All of the campus systems are managed from the network operations center. Opera- tors use the building automation system to monitor, control, and largely automate the campus' chiller plant, heating and cooling, indoor air quality, lighting and lavatories. The system is also responsible for power management and asset tracking. Other sys- tems monitored from the center include internet, email, fire panels, digital video monitoring and access control. And, because all the systems are web-enabled, operators can monitor and remotely control them from their smartphones.
The integration and interfacing of systems make it exceptionally comfortable and safe. The building automation system allows operators to react to temperature fluctuations and make HVAC equipment adjustments with a click of a mouse. Integrated occupancy sensors activate lighting in offices and conference rooms and make airflow adjustments as needed.
Integration benefits fire and life safety, as well. If the fire alarm system detects a fire, the building automation system signals the HVAC system to stop delivering fresh air to the area and pressurizes the path of egress, clearing it of smoke. The access control sys- tem will unlock doors and show the route while positioning surveillance cameras on the fire to give responders a live feed.
Additional security features include bio- metric readers for an added layer of identity verification at mission-critical locations such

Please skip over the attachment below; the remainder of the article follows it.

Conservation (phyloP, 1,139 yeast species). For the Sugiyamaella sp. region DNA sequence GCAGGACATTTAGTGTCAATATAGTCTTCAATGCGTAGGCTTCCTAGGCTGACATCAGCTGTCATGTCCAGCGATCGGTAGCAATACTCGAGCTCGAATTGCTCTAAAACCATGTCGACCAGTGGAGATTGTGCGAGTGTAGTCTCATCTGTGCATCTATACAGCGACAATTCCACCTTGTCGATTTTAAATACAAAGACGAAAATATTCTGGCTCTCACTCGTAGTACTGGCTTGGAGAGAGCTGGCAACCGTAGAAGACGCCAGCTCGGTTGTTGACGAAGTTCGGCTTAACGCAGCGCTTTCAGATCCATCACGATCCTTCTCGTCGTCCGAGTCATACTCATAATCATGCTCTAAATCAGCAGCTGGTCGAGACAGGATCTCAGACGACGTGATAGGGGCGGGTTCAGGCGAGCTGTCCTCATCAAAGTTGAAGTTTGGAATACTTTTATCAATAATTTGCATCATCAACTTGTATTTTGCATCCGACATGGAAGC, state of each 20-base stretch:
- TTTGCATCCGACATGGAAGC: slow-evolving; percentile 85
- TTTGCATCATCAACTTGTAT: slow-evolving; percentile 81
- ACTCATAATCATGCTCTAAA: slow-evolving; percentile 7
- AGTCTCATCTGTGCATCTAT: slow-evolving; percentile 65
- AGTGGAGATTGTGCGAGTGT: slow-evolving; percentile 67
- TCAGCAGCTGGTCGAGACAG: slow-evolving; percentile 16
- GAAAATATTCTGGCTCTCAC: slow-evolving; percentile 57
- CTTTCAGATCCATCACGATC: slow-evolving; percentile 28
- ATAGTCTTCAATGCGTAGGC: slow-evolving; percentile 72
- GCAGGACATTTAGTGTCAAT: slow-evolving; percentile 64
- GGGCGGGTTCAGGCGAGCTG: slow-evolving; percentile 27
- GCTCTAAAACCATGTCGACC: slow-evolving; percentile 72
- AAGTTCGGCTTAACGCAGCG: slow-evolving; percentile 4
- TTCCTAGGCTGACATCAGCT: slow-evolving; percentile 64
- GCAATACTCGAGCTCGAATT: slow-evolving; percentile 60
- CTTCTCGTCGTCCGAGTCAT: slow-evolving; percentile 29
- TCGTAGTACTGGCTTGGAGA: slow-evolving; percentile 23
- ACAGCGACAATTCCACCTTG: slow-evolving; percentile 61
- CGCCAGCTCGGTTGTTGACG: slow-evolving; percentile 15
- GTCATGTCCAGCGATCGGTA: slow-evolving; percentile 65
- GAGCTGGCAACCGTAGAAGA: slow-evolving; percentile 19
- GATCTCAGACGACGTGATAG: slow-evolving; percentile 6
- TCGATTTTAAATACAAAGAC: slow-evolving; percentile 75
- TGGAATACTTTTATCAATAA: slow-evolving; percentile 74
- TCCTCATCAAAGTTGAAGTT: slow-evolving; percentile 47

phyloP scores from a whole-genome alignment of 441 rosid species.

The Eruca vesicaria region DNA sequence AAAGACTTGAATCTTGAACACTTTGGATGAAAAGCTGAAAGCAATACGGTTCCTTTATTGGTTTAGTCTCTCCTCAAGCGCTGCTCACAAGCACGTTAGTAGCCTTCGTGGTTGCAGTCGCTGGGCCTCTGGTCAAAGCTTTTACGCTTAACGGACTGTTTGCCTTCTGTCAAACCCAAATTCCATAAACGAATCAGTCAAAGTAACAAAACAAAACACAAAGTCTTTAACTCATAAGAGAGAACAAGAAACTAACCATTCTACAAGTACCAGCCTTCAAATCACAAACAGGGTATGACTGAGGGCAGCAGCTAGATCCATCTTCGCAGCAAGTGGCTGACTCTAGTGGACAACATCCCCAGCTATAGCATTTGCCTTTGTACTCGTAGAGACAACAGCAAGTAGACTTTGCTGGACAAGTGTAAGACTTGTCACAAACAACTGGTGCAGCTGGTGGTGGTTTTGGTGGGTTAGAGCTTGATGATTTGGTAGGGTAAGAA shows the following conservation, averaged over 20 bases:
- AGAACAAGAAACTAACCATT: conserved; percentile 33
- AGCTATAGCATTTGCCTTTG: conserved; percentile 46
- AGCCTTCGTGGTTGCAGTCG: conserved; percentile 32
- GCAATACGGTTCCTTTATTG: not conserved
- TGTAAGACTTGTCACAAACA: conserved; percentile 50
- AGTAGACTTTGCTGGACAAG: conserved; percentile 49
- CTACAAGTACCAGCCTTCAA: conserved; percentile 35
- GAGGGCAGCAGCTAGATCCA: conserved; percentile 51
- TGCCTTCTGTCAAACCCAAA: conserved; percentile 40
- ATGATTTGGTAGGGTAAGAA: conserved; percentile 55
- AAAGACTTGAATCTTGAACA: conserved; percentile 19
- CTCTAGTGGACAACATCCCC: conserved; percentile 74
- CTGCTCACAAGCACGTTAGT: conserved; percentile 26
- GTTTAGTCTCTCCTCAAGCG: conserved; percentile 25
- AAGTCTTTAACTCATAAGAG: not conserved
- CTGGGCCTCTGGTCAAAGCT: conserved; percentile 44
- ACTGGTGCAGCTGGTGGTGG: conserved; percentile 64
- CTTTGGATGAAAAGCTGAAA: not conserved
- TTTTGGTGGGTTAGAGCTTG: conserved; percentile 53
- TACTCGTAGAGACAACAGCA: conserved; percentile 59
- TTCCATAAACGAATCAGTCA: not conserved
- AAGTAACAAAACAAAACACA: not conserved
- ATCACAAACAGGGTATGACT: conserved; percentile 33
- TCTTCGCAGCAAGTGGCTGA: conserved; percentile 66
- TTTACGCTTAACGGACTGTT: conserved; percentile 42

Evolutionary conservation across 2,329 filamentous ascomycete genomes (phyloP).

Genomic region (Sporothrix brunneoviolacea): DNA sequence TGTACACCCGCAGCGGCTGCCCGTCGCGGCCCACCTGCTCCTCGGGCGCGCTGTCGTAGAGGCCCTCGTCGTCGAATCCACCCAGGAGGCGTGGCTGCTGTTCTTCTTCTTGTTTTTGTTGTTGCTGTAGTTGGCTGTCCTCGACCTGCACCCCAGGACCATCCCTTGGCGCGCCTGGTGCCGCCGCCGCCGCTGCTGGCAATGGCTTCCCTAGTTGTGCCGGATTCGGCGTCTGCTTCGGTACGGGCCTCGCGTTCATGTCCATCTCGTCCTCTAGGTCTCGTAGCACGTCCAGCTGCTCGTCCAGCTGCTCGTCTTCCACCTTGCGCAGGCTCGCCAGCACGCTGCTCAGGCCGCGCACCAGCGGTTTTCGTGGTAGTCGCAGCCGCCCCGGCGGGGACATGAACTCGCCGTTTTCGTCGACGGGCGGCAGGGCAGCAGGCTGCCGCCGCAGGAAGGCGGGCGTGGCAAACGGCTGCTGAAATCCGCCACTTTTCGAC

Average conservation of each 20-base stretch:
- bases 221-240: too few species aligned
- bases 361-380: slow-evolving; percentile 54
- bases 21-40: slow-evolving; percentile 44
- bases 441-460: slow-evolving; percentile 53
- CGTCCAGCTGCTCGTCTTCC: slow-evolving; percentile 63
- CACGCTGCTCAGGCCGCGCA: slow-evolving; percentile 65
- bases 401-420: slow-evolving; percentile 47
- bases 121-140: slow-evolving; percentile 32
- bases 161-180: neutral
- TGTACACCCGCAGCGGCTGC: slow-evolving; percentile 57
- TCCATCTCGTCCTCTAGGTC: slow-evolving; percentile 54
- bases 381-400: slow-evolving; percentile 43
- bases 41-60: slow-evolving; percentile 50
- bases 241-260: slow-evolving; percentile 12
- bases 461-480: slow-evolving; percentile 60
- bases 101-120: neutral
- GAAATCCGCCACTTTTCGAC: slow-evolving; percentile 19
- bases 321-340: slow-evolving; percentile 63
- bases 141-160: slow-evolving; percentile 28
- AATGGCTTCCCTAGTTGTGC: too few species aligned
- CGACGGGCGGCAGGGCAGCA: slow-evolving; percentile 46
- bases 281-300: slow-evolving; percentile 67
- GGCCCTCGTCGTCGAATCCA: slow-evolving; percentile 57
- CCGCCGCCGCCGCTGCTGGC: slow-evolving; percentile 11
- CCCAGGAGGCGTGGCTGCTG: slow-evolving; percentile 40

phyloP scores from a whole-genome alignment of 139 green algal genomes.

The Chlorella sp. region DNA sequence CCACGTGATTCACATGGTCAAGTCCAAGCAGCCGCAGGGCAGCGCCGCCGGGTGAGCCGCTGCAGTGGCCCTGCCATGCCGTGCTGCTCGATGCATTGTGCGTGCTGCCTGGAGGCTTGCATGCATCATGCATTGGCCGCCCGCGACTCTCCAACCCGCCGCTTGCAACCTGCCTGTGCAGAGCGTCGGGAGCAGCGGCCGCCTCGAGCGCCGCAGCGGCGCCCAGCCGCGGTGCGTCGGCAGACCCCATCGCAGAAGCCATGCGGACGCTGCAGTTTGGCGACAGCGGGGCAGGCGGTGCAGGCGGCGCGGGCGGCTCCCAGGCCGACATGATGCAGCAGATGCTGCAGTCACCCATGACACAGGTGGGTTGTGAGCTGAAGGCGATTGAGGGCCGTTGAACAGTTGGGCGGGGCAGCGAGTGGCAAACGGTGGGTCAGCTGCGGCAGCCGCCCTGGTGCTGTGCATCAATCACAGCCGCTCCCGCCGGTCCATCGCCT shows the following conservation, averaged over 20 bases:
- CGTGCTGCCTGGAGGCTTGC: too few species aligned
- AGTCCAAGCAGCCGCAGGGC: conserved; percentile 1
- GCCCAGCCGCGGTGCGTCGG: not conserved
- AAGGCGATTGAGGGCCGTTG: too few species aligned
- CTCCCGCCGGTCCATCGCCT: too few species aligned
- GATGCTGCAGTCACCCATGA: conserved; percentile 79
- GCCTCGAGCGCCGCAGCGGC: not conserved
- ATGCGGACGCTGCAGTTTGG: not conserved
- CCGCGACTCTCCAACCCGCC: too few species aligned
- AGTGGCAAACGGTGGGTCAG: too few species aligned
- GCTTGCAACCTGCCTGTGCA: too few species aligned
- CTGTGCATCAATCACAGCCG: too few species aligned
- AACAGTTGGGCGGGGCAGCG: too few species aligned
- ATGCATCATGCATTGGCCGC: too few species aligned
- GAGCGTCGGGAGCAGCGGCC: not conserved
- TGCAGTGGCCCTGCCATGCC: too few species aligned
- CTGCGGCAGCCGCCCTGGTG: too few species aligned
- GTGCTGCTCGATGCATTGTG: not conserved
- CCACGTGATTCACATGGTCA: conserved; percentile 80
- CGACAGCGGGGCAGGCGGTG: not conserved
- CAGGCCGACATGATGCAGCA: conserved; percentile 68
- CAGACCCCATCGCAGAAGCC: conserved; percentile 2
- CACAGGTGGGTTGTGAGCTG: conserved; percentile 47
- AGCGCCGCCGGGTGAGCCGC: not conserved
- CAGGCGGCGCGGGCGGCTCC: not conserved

as the computer center. Emergency tele- phone stations are scattered throughout the campus and surveillance cameras automati- cally focus on the stations when they are activated.
An important benefit of the system is cost savings. The campus management team saved about $1.5 million by avoiding unnec- essary and redundant cabling included in the original design. And compared to traditional designs, the campus projects savings of $350,000 annually in staffing costs and another $600,000 annually from reduced utility bills. The entire operations—facility and IT systems—are managed with just seven full- time employees.
This project shows how new construction can be designed and implemented to achieve building systems convergence. The results are convenience, higher service levels, great- er efficiencies, lower utility and employee costs and easy future expansion. While this newly constructed campus offered the ideal situation, this type of project is also highly applicable to retrofit jobs on older corporate campuses.
The importance of security and building automation is becoming increasingly appar- ent. Tenants and visitors not only enjoy but also are more productive in an environment where they feel safe.
Productivity also increases where envi- ronments are carefully controlled.
The days of individual, standalone securi- ty and building control systems are num- bered. IT professionals, security directors and facility managers see the value and are now demanding a single control-point option. System convergence has arrived and will only gain momentum.
Before rushing into the many benefits of a convergence project, be sure to retain the services of a proven, experienced systems integrator that can work comfortably with both the security and building automation functions. Also, look to the integrator to pro- vide any necessary training of the campus staff and system maintenance to keep the new system at peak operation for years to come.
John Nemerofsky is the chief operating officer of Sage Integration.